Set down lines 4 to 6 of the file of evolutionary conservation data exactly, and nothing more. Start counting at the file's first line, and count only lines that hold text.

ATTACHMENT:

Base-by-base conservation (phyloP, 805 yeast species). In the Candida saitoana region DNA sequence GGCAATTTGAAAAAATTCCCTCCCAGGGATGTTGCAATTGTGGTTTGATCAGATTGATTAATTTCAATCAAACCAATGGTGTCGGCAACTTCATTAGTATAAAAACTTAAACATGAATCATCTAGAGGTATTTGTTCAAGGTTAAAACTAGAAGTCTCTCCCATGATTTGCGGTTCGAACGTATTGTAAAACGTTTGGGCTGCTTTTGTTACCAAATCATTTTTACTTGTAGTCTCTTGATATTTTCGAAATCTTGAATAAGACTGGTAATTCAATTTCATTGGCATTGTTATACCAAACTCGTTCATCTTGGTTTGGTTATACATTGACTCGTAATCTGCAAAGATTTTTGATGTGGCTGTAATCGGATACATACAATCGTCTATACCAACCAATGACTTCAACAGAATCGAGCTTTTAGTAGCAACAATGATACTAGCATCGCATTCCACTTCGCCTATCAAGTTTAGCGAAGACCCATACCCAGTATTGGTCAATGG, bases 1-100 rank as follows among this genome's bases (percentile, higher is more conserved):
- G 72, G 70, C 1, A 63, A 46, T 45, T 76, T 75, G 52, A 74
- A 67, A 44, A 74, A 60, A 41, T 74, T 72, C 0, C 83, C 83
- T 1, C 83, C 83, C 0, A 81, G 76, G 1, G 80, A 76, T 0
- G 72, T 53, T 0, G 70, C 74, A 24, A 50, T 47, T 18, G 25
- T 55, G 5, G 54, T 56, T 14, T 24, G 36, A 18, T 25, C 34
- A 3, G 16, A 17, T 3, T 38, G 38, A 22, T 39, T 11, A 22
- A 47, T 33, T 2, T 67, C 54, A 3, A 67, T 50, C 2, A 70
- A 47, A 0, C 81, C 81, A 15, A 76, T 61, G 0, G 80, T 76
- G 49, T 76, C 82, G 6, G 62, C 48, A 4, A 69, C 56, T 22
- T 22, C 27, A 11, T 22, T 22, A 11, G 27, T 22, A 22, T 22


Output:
- T 1, C 83, C 83, C 0, A 81, G 76, G 1, G 80, A 76, T 0
- G 72, T 53, T 0, G 70, C 74, A 24, A 50, T 47, T 18, G 25
- T 55, G 5, G 54, T 56, T 14, T 24, G 36, A 18, T 25, C 34